I spend much of my life outside of LiquidPlanner in and around bodies of water. I’m a passionate open water swimmer—marathon swimming, in particular—and a big part of that passion is giving back to the sport. Some swimmers help out at races in various capacities, some crew for other swimmers, but I volunteer my time as a race director.
Directing an open water swim race is much like being a wedding coordinator, an event planner, or a circus director—it’s even like being a project manager! A heap of planning goes into getting a swim race off the ground successfully (no pun intended). There are permits to file, supplies to acquire, donations to solicit, volunteers to juggle, all on top of some specific, critical tasks with to-do lists that ensure the event is as safe as possible.
I have a confession to make: seven years ago, when I applied for my original position in customer support at LiquidPlanner, I didn’t actually know that project management software existed. Nor did I recognize that I was a project manager! I just thought I was a very organized person.
As I was prepping for my interview, I realized that not only did I want the job, but I suddenly craved the ability to use LiquidPlanner to keep track of everything required to plan my events. I was overjoyed with the discovery that I could forego spreadsheets and giant three-ring binders. I was even more ecstatic to realize that I’d be able to use that same information as a template for the following year and hopefully make my job easier over time.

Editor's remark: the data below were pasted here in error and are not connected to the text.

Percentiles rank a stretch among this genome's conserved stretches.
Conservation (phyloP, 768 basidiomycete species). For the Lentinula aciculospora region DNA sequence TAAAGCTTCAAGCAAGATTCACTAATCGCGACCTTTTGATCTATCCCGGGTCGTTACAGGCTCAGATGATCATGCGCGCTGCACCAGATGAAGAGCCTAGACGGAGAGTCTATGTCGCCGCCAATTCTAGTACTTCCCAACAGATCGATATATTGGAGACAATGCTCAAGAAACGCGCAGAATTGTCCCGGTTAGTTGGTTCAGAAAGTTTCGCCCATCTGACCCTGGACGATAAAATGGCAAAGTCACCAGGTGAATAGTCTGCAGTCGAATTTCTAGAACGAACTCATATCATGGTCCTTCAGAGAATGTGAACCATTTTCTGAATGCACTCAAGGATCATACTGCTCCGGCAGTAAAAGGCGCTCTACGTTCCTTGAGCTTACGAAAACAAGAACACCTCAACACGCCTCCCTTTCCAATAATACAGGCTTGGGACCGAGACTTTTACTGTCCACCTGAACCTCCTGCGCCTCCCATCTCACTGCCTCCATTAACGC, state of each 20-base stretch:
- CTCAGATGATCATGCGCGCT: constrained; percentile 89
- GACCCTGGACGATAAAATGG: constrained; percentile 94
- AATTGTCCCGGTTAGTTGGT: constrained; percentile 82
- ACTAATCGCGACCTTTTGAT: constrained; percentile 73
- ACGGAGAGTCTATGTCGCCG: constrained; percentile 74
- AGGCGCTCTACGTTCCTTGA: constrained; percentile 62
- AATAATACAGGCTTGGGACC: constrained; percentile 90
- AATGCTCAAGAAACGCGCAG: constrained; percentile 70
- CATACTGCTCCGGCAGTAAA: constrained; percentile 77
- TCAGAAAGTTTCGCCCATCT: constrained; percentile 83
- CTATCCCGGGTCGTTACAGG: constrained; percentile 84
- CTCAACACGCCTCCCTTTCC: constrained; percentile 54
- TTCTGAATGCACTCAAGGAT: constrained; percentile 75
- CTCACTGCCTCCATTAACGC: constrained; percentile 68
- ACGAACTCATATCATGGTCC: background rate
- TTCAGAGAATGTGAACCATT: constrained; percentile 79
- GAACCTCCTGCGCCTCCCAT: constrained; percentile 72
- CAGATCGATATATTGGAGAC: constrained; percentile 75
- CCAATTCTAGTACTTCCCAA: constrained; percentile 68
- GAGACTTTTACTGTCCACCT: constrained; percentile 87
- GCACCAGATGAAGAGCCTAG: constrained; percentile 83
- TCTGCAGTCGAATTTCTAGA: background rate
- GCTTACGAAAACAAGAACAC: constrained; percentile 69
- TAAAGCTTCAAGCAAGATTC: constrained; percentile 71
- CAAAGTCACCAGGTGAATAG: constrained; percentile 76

In my workspace, I set up the overall race as a package. The projects are the significant areas of focus for the race: swimmer registration, boats, volunteers, safety, donations, swag… Then, the tasks are just that, all the bits and pieces of work that need to get done within each area of focus. I keep loads of information in the Notes section of each task, which helps me tremendously from year to year: links to various websites, applications, important phone numbers, prices of items I need to buy, shopping lists, and more.
I’ve been directing races for over 15years now. Depending on the year and the size of the event I’m managing, I may invite volunteers into my workspace and teach them how to and update their tasks, in lieu of sending me email updates between meetings. For smaller events, where I’m doing most of the work myself, using LiquidPlanner is key in keeping me organized and thinking about what needs to happen next. My workspace also functions as a giant agenda during calls and meetings.
Simply being able to lay out each and every little thing that needs to get done over the course of several months, in a spare minute here and there, has saved me numerous heartaches and sleepless nights, which in turn has produced a number of successful and safe events.